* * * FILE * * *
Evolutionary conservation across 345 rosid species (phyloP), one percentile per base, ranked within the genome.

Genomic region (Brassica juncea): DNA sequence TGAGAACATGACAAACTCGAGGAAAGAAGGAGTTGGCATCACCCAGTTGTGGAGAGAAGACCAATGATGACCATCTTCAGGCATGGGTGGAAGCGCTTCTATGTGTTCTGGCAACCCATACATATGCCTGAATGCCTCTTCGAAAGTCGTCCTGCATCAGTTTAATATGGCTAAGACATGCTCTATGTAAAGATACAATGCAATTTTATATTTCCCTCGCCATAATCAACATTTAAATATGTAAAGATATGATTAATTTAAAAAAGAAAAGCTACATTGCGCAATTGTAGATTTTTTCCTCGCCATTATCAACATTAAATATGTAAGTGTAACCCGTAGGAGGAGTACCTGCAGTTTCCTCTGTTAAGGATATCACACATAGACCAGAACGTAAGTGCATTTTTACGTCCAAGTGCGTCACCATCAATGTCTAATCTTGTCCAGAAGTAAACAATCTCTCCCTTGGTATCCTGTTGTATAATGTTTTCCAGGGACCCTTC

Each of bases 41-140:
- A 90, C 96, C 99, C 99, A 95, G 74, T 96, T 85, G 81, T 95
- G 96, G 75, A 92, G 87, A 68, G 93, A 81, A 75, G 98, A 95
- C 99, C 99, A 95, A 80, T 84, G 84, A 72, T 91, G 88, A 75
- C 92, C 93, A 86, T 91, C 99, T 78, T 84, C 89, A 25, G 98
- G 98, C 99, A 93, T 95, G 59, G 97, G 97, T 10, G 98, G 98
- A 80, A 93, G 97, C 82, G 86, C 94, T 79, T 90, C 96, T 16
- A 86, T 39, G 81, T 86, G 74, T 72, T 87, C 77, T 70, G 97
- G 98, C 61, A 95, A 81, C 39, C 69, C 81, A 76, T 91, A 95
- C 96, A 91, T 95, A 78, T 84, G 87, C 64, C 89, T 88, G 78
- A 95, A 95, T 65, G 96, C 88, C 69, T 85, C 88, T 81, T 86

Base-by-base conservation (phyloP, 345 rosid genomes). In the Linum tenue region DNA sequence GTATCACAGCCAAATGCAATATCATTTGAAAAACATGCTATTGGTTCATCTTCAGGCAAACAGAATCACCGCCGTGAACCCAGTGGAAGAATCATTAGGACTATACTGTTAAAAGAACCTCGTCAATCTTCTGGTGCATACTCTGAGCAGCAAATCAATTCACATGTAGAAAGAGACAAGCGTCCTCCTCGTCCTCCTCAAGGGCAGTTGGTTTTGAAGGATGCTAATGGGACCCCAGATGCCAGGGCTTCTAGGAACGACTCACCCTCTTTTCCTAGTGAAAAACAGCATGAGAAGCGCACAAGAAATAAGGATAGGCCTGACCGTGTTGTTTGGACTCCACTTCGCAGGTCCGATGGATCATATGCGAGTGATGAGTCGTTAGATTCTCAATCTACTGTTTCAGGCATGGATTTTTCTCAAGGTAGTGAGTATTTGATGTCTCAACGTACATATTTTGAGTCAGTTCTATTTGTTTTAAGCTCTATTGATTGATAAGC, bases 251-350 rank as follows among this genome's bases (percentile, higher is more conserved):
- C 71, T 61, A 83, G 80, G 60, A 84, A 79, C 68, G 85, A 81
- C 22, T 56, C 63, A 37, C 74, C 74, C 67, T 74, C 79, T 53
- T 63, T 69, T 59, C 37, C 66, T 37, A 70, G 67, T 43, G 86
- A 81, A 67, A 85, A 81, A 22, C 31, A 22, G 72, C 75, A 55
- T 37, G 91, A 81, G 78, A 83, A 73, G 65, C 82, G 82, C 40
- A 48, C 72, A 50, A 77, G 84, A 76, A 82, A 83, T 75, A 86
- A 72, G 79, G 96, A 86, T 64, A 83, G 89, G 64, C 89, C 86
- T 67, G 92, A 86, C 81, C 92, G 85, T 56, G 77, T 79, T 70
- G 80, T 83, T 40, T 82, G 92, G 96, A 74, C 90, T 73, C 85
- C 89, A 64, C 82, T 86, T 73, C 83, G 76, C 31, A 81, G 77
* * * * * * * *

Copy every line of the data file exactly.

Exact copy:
Evolutionary conservation across 345 rosid species (phyloP), one percentile per base, ranked within the genome.

Genomic region (Brassica juncea): DNA sequence TGAGAACATGACAAACTCGAGGAAAGAAGGAGTTGGCATCACCCAGTTGTGGAGAGAAGACCAATGATGACCATCTTCAGGCATGGGTGGAAGCGCTTCTATGTGTTCTGGCAACCCATACATATGCCTGAATGCCTCTTCGAAAGTCGTCCTGCATCAGTTTAATATGGCTAAGACATGCTCTATGTAAAGATACAATGCAATTTTATATTTCCCTCGCCATAATCAACATTTAAATATGTAAAGATATGATTAATTTAAAAAAGAAAAGCTACATTGCGCAATTGTAGATTTTTTCCTCGCCATTATCAACATTAAATATGTAAGTGTAACCCGTAGGAGGAGTACCTGCAGTTTCCTCTGTTAAGGATATCACACATAGACCAGAACGTAAGTGCATTTTTACGTCCAAGTGCGTCACCATCAATGTCTAATCTTGTCCAGAAGTAAACAATCTCTCCCTTGGTATCCTGTTGTATAATGTTTTCCAGGGACCCTTC

Each of bases 41-140:
- A 90, C 96, C 99, C 99, A 95, G 74, T 96, T 85, G 81, T 95
- G 96, G 75, A 92, G 87, A 68, G 93, A 81, A 75, G 98, A 95
- C 99, C 99, A 95, A 80, T 84, G 84, A 72, T 91, G 88, A 75
- C 92, C 93, A 86, T 91, C 99, T 78, T 84, C 89, A 25, G 98
- G 98, C 99, A 93, T 95, G 59, G 97, G 97, T 10, G 98, G 98
- A 80, A 93, G 97, C 82, G 86, C 94, T 79, T 90, C 96, T 16
- A 86, T 39, G 81, T 86, G 74, T 72, T 87, C 77, T 70, G 97
- G 98, C 61, A 95, A 81, C 39, C 69, C 81, A 76, T 91, A 95
- C 96, A 91, T 95, A 78, T 84, G 87, C 64, C 89, T 88, G 78
- A 95, A 95, T 65, G 96, C 88, C 69, T 85, C 88, T 81, T 86

Base-by-base conservation (phyloP, 345 rosid genomes). In the Linum tenue region DNA sequence GTATCACAGCCAAATGCAATATCATTTGAAAAACATGCTATTGGTTCATCTTCAGGCAAACAGAATCACCGCCGTGAACCCAGTGGAAGAATCATTAGGACTATACTGTTAAAAGAACCTCGTCAATCTTCTGGTGCATACTCTGAGCAGCAAATCAATTCACATGTAGAAAGAGACAAGCGTCCTCCTCGTCCTCCTCAAGGGCAGTTGGTTTTGAAGGATGCTAATGGGACCCCAGATGCCAGGGCTTCTAGGAACGACTCACCCTCTTTTCCTAGTGAAAAACAGCATGAGAAGCGCACAAGAAATAAGGATAGGCCTGACCGTGTTGTTTGGACTCCACTTCGCAGGTCCGATGGATCATATGCGAGTGATGAGTCGTTAGATTCTCAATCTACTGTTTCAGGCATGGATTTTTCTCAAGGTAGTGAGTATTTGATGTCTCAACGTACATATTTTGAGTCAGTTCTATTTGTTTTAAGCTCTATTGATTGATAAGC, bases 251-350 rank as follows among this genome's bases (percentile, higher is more conserved):
- C 71, T 61, A 83, G 80, G 60, A 84, A 79, C 68, G 85, A 81
- C 22, T 56, C 63, A 37, C 74, C 74, C 67, T 74, C 79, T 53
- T 63, T 69, T 59, C 37, C 66, T 37, A 70, G 67, T 43, G 86
- A 81, A 67, A 85, A 81, A 22, C 31, A 22, G 72, C 75, A 55
- T 37, G 91, A 81, G 78, A 83, A 73, G 65, C 82, G 82, C 40
- A 48, C 72, A 50, A 77, G 84, A 76, A 82, A 83, T 75, A 86
- A 72, G 79, G 96, A 86, T 64, A 83, G 89, G 64, C 89, C 86
- T 67, G 92, A 86, C 81, C 92, G 85, T 56, G 77, T 79, T 70
- G 80, T 83, T 40, T 82, G 92, G 96, A 74, C 90, T 73, C 85
- C 89, A 64, C 82, T 86, T 73, C 83, G 76, C 31, A 81, G 77